Case Study 2: I Pledge the Allegiance to the Flag
Latarsha S. Dowdell
Society, Law, and Government – SOC 205
Dr. Clinton D. Gortney
March 9, 2014
America. The land of the free home of the brave. These are the words that are cited when we sing the Star Spangled Banner. This is our song dedicated to our country. The Pledge of Allegiance was cited every morning before school started when I attended. It was our way of giving thanks to those that have fought and died for our freedom. Unfortunately, somewhere down the line, citing the Pledge of Allegiance became a political and religious issue. In this paper, I will summarize the points of the Supreme Court case ...view middle of the document...
Miss Banning had no issue with her 10 year old daughter reciting the Pledge of allegiance, but Mr. Newdow seemed to think it violated his constitutional rights. Mr. Newdow fought to have the Pledge of Allegiance removed from his daughter’s school, but as stated in an article “he does not have sufficient custody of the child to qualify as her legal representative, the court said. Eight justices voted to reverse a lower court ruling in Newdow’s favor” (Williams, 2004). The Supreme Court ruled that the words “under God” were not unconstitutional and would not be removed from the Pledge of Allegiance. If the Supreme Court would have ruled in favor of Mr. Newdow, “9.6 million schoolchildren in California and other western states” (Williams, 2004) would have been affected and would have caused a serious uproar across the nation. The outcome of the case showed that those in higher courts still believe that the words “under God” are words for patriotism, not religion. The Supreme Court felt that everyone has the right to practice their individual religious freedom, but you cannot force your individual religious beliefs on others. I whole heartedly believe that the Supreme Court was justified in their decision and anything else would have be infringing on others religious beliefs.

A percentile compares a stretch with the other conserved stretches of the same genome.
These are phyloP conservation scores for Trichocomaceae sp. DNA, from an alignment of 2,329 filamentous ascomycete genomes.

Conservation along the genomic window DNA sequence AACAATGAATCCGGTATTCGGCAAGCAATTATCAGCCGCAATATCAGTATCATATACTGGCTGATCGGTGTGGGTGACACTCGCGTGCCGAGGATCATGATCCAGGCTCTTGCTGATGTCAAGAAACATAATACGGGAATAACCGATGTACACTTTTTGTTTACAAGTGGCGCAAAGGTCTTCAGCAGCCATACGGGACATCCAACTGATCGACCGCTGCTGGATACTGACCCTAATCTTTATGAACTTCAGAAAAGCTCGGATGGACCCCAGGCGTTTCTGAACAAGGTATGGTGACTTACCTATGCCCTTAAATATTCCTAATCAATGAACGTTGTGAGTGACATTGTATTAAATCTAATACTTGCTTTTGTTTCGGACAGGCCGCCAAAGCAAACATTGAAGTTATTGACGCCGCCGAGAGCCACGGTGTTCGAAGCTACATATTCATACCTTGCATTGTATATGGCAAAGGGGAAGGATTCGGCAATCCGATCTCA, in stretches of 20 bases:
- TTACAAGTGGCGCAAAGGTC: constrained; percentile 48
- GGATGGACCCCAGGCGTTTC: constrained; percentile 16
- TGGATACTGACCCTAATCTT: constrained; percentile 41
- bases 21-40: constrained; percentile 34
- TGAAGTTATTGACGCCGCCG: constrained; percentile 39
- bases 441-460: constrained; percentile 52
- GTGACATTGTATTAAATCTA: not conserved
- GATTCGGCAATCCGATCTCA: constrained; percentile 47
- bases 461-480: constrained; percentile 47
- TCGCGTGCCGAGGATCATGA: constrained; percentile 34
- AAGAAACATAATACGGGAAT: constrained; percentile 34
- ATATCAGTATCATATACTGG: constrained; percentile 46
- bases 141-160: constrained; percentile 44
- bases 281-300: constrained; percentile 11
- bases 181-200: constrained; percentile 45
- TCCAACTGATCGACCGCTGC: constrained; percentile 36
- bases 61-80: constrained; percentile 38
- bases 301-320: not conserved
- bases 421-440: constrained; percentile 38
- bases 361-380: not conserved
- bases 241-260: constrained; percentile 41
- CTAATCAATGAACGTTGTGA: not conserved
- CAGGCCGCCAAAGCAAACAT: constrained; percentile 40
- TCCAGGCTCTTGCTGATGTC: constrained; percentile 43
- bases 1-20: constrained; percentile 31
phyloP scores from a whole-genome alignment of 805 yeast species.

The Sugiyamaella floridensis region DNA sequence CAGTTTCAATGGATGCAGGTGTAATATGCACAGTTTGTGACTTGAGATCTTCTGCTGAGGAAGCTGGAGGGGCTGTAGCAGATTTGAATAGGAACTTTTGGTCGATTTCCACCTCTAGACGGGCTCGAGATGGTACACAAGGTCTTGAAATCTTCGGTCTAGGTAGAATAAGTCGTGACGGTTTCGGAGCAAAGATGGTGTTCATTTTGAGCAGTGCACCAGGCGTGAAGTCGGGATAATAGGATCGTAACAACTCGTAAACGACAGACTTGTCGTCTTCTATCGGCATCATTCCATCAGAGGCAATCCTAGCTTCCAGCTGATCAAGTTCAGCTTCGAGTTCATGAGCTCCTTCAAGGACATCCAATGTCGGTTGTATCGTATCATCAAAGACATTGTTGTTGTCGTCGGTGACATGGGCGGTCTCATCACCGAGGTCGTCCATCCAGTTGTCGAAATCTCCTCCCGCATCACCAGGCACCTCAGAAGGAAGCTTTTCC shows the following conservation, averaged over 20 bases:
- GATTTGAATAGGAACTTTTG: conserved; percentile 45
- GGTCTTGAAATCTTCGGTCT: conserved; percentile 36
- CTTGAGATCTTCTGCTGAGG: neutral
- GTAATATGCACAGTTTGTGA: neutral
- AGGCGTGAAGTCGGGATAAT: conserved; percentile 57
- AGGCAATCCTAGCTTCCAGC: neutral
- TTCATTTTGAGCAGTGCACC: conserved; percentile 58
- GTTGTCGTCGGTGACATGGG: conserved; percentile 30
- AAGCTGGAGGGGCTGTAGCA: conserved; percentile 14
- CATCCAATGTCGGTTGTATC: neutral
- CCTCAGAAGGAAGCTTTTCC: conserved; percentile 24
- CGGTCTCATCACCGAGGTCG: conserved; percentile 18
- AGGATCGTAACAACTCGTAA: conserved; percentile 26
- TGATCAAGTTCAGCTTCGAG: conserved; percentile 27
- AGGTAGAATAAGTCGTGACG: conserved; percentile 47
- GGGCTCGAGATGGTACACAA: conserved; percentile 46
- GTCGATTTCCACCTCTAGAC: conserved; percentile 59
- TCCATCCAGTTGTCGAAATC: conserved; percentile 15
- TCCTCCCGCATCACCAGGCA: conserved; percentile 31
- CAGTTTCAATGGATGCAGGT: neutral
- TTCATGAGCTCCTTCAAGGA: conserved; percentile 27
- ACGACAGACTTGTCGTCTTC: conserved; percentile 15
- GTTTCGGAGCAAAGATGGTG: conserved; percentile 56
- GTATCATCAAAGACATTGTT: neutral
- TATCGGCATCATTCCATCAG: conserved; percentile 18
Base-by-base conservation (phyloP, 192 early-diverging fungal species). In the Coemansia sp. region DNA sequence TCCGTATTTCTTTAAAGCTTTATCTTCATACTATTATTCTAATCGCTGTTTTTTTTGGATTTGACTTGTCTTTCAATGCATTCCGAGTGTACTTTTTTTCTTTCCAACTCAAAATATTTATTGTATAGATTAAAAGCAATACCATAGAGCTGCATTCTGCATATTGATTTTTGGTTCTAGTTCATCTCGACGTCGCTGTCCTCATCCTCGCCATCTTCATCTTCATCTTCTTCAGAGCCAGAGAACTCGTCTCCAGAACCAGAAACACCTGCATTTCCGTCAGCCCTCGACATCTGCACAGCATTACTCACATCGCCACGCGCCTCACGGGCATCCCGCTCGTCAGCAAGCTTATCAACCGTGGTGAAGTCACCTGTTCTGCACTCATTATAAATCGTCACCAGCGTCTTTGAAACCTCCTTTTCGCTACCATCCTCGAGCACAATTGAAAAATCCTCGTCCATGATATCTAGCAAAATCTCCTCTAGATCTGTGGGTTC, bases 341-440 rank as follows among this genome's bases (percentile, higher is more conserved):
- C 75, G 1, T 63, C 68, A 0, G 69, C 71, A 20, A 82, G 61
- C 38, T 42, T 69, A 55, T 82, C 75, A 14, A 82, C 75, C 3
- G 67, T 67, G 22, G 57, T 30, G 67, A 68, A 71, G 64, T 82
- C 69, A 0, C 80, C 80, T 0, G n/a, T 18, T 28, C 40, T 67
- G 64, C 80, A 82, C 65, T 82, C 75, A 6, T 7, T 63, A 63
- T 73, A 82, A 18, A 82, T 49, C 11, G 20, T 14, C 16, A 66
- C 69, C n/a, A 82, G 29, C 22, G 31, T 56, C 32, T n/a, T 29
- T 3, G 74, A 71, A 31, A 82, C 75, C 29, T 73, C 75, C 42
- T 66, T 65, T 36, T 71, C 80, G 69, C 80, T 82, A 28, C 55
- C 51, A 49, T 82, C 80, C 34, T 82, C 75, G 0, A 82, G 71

The question now is whether I believe that the recitation of the Pledge of Allegiance is a religious issue or a sign of respect for the United States. As a Navy veteran, I served my country for 13 years. I have been all around the world and had the opportunity to visit countries that some people can only dream about. As a child growing up in an abusive home, serving my country was my only escape to what I considered to be “freedom”. The Navy saved my life. So when I hear the Star Spangled Banner and the Pledge of Allegiance, it’s a reminder to me of how far I’ve come and where I would have been if I did not serve my country. In elementary school, children may not understand the full impact of what the words in the Pledge of Allegiance truly stand for. As a parent, I think we all owe it to our children to allow them to recite the Pledge of Allegiance so they will one day want to serve their country. Even if they choose not to take the military route, they still need to understand what it means to be free and respect our Flag. The moment we start eliminating words from the Pledge of Allegiance, we are slowly taking away what our Soldiers, Marines, Sailors, and Airmen have died for. I understand how religion plays a huge part in our society. Without religion, it takes away the reason to do what’s right, it takes away the goodness that we have, and it takes away the morals that we need in our society to be successful. However, in my opinion, if a person does not believe that the...